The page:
The Algona Upper Des Moines from Algona, Iowa on May 15, 1956 · Page 22
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The Algona Upper Des Moines from Algona, Iowa · Page 22

Algona, Iowa
Issue Date:
Tuesday, May 15, 1956
Page 22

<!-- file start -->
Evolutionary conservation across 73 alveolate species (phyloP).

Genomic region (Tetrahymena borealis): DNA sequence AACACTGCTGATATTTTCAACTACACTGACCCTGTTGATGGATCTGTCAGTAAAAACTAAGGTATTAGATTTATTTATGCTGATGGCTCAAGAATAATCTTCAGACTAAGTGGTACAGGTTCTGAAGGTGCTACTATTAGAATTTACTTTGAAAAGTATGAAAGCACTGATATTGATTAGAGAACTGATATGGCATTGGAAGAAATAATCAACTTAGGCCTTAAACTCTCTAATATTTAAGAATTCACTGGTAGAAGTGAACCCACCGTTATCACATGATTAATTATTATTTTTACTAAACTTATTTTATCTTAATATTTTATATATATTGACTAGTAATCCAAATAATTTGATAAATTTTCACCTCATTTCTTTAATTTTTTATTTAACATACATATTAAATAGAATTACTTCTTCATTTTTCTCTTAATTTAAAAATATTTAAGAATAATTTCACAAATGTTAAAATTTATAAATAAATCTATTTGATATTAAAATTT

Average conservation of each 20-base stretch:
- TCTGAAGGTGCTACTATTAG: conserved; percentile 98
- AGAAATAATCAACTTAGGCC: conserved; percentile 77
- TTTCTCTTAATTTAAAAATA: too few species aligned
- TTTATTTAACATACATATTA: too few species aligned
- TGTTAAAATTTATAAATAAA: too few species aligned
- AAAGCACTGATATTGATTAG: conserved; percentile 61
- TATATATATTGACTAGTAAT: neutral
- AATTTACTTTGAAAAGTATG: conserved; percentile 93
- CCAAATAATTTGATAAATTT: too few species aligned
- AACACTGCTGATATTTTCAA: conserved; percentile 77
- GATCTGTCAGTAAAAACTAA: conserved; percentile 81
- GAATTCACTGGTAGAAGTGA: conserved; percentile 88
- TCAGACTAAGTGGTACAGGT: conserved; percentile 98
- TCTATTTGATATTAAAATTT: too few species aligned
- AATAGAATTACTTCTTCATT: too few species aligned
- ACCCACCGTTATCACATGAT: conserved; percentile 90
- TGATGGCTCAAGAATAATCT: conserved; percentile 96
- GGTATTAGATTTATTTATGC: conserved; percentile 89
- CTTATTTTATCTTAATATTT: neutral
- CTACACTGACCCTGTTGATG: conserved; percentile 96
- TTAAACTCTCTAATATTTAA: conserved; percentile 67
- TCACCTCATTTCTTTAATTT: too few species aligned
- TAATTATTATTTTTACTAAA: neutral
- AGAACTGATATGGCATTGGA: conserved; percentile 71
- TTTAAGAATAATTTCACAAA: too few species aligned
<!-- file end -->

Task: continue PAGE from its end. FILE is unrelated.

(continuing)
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Your Birds N££D STONEMO Granite Grit ... fo build healthy DIGESTIVE SYSTEMS ... fo grind feed for FASTER GROWTH Yes, that's right! Yon wfll get faster growth when your birds grind their feed—and r._ develop muscular gizzards I and healthy digestive systems. Stonemo's extra grinding surfaces open the tough, cellulose capsules that surround feed nutrients—grind feed particles finer so that more feed surfaces come in contact -with the di. gestive juices. Your birds get more of the nutritive values from your feed—•waste less. Your investment in Stonemo to keep yom- growing birds' gizzards grinding efficiently is less than Ic per bird for time months. But that Ic often brings ing dividends in the better use of your feed. .So be sore yon have plenty of grit hoppers and be sore they are filled regularly with. Stonemo. Stonemo is available in 10 Ib. Hopper-Paks. 25,50 and 80 Ib. bags. Get a supply from your feed or poultry supply dealer. STOK IMWCTAm GtlT COWAMY, IMC Ulhenio, C««aii eril I HE all-mash system of feeding chickens is probably the easiest way for you to handle a small farm flock. It saves labor over other systems because you have only one feed mixture to bother with. You only need one storage bin and one set of feeders. If you work out some labor-saving method of handling poultry feed, you can be sure it will work with this system. Scratch-grain feeding has to be done regularly and takes extra equipment. Beside saving labor, the all-mash system makes it easy for you to do a good job of managing your flock. If you keep self-feeders full of an all-mash feed you can be sure your bens are getting a well balanced ration. There has been a big swing to all-mash feeding in the eastern part of the country among large commercial poultrymen. The reason is that these poultry farmers make use of a lot of automatic feeding equipment. The automatic feeder, combined with an all-mash ration, makes ft possible for them to do all the work of feedin^ mechanically. With the scratch-and-mash system these farmers can use the mechanical feeder for the mash, but still have to find some other method for scratchy grain. Some farmers have found they can cut costs quite a bit on their small flock by making their own equipment. They use scrap or homegrown lumber and make self-feeders or hoppers and storage bins in their spare time. These usually work out well for the small flock. __ A good idea is to make self-feeders large enough to hold a week's supply of mash. Then the only daily chore is to clean out the lower- trough' and be sure the mash is feeding down. Then if you go to the mill once a week you won't need any storage other than the big feeders. This method may not be satisfactory for large flocks, but for the farmer with 300 hens or less it's a good way to cut costs and save labor. It makes it possible for a farmer who is busy with other livestock to have a little extra income from poultry and to have fresh eggs. There are two ways for the small flock operator to get all-mash feeds. If a farmer has his own grain "he can very easily have an all-mash ration custom mixed. Most commercial feed companies have laying mash to mix half and half with homegrown grain to make an all- mash ration. You can also get a formula for this from your state agricultural college. For the very small flock of less than 100 hens, it will probably be easier to buy the complete ration. The one big disadvantage of all-mash feeding is that hens may not eat as much as they ordinarily would with scratch grain. You can prevent this problem by grinding the mixture rather coarse and feeding wet mash. Remember the brands you see advertised in ihis mewi These hanging self-feeders are quite popular with small poultrymen. They work very well with the all-mash system. All you have to do is keep them full of an all-mash feed and your work is done. They also help keep feed consumption up. There is always fresh mash feeding down and chickens seem to eat more. ffl IM'I lltl 1* 1C II flf111 This farmer has built his own. overhead. storage bin. This makes it easy for him to handle his feed. One such bin is all he would need to handle all the feed he uses with the all-mash system. Some farmers fill such bins with- an elevator while others have them located on a hillside so they -can dump bags in directly from the truck. This rig saves a lot of feeding work. Ifs filled from an overhead bin. As the farmer moves it along the track it leaves . a uniform flow of feed in the trough. Some farmers are able to build their'own feeding equipment, holding down their investment in the poultry enterprise.

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